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Health officials mark one year since COVID-19 arrived in Utah

FILE -- Neal Hendrickson, a former state legislator and current school bus driver, demonstrates how he sanitizes a school bus to prevent the spread of COVID-19 during a press conference about school bus safety outside of Granger High School in West Valley City on Friday, Oct. 23, 2020. (Kristin Murphy, Deseret News)

SALT LAKE CITY – It has been more than a year since Utahns learned they were not immune from a global pandemic. COVID-19 has sickened tens of thousands of people across the state, causing more than 1,900 deaths since it was spotted in the state last March.  Some people who were infected with the virus early say they’re still surprised at all the damage it caused. 

Mark Jorgensen remembers coming home from his Asian cruise, after his wife, Jerri, was diagnosed with COVID-19 in Japan.  He was quarantined for a short time in California, spent a few days at Intermountain Medical Center in Murray, then finished his quarantine at home.  He’s surprised the pandemic has lasted this long.  He believed it wouldn’t be more serious than the “bird flu.”
 

He said, “I thought it would blow over. I think, over the last decade or even longer, we have a ‘killer’ disease of the year.  Every year there was something that was going to wipe everybody out.”

Doctors soon noticed that travelers weren’t the only ones getting sick, and that “community spread” had become a reality.  On March 6, then-Gov. Gary Herbert issued a state of emergency.  During a roundtable discussion at KSL, State Epidemiologist Angela Dunn said the virus broke out of the containment phase.

Dunn said, “It’s here. We have to work toward mitigation and slowing the spread of the disease.”

 

Gov. Gary Herbert, right, discusses the spread of COVID-19 during a press conference in the Emergency Operations Center at the Capitol in Salt Lake City on March 12, 2020. (Photo: Spenser Heaps, KSL, File)

At that time, there was a lot of bad information about what to do.  Some people believed rinsing your nose with saline would kill the virus.  Others thought pneumonia vaccines would protect people from COVID-19.  

Utah Department of Emergency Management Spokesman Joe Dougherty said, “We have seen a number of people running out and stocking up on things that really don’t help you weather the storm of a disease outbreak, like toilet paper.”

The spread kept getting worse.  On March 11, Utah Jazz star Rudy Gobert tested positive for COVID-19, forcing their game with the Oklahoma City Thunder to be canceled.  The NBA canceled the rest of the season, and other leagues followed.  Two days later, Herbert announced schools would go through a “soft closure.”  That closure was supposed to last two weeks, but it extended until the end of the year.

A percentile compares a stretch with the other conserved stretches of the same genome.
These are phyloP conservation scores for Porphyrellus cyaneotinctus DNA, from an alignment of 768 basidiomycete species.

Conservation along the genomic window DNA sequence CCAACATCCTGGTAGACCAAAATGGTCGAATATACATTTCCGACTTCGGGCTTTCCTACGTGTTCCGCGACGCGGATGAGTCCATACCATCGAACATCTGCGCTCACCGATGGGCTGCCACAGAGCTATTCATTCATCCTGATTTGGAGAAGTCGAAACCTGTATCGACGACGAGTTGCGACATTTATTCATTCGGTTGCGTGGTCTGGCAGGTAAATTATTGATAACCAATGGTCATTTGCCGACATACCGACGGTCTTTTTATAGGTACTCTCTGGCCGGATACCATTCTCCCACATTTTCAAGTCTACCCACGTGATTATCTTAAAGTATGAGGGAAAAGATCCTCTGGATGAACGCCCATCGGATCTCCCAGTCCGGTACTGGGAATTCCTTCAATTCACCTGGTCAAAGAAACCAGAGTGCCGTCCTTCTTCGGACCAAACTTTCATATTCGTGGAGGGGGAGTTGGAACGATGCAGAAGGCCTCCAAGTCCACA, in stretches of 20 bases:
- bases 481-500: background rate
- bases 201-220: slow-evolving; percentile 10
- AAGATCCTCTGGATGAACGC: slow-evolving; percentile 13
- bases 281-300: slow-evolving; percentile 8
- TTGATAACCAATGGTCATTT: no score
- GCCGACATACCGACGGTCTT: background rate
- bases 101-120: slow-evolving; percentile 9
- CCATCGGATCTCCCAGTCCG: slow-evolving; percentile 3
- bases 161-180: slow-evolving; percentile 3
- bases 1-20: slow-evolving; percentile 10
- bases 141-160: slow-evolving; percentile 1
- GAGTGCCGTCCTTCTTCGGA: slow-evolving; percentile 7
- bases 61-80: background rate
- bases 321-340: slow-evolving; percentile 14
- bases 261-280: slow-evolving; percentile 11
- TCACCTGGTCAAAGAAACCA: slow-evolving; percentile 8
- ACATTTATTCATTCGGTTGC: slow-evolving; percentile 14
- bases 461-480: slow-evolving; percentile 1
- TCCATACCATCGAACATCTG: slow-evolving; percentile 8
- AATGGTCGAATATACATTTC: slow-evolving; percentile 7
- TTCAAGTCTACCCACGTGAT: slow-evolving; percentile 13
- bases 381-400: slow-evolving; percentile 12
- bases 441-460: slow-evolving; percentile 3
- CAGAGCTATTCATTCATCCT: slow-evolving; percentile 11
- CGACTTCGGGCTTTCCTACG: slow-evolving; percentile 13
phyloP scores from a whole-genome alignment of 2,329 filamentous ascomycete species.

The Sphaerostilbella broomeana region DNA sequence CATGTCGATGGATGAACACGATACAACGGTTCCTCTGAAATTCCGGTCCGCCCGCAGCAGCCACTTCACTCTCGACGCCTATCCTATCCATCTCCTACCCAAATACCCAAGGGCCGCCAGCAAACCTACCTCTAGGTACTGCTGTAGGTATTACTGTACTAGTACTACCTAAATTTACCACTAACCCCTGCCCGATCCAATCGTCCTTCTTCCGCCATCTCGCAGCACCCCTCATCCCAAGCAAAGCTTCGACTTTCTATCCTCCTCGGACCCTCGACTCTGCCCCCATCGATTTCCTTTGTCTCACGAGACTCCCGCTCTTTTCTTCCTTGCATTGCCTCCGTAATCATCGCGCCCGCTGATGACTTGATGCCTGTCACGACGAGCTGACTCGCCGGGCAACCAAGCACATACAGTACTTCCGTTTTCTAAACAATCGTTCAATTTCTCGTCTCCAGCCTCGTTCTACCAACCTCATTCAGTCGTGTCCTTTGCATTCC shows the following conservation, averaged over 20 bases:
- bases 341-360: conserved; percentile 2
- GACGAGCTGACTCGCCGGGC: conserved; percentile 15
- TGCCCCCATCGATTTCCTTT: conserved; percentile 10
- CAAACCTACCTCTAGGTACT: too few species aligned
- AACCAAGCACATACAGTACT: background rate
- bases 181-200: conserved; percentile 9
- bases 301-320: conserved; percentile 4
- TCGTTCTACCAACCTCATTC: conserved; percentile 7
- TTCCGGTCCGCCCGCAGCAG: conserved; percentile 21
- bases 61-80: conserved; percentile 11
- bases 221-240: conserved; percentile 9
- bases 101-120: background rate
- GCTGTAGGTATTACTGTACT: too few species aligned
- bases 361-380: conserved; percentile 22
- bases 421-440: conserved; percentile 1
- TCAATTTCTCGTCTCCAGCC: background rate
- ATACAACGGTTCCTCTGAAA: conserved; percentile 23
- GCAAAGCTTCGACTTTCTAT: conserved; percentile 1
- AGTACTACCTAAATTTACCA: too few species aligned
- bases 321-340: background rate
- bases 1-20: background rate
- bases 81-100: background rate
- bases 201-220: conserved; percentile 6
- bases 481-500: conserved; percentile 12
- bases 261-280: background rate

Theaters closed on March 18, the same day then-Rep. Ben McAdams announced he had COVID-19.

McAdams said, “I don’t know where I got it from.  I think that it highlights how important it is.  Even though I was following all of the recommendations, I was still exposed to it.”

 

On March 22, Utah recorded its first COVID-19 death.  A Davis County man over the age of 60 with underlying health problems died.  That man would be the first more than 1,900. 

Utah saw cases plateau in early May. But the daily number of cases started spiking in September, leading to thousands of new cases every day through November and December.   

On Dec 15, a light at the end of the tunnel.  Health workers from Intermountain Healthcare and University of Utah Health were able to get the COVID-19 vaccine.  It happened thanks to “Operation Warp Speed” announced by President Donald Trump, which was designed to create a vaccine quicker than any other vaccine had been created before. 

Utah’s first confirmed case, Mark Jorgensen, said he hasn’t received his vaccine, but he hasn’t pushed for it.  Generally, he says he feels great, although he has some residual effects from COVID-19.

“The nerves from my eye to my brain are kind of pinched,” he said.  “They don’t have free space, like they normally should. I seem to have more memory fog than I ever have.”


How To Prevent the Spread of COVID-19 Coronavirus

COVID-19 coronaviruses transmitted from person to person. It is a virus that is similar to the common cold and the flu. So, to prevent it from spreading:

  • Wash hands frequently and thoroughly, with soap and water, for at least 20 seconds.
  • Wear a mask.
  • Don’t touch your face.
  • Keep children and those with compromised immune systems away from someone who is coughing or sneezing (in this instance, at least six feet)
  • If there is an outbreak near you, practice social distancing (stay at home, instead of going to the movies, sports events, or other activities.)
  • Get a flu shot.

Local resources

KSL Coronavirus Q&A

Utah’s Coronavirus Information

Utah State Board of Education

Utah Hospital Association

The Church of Jesus Christ of Latter-day Saints

Utah Coronavirus Information Line – 1-800-456-7707

National Resources

Centers for Disease Control and Prevention

Commonly asked questions, World Health Organization

Cases in the United States

 

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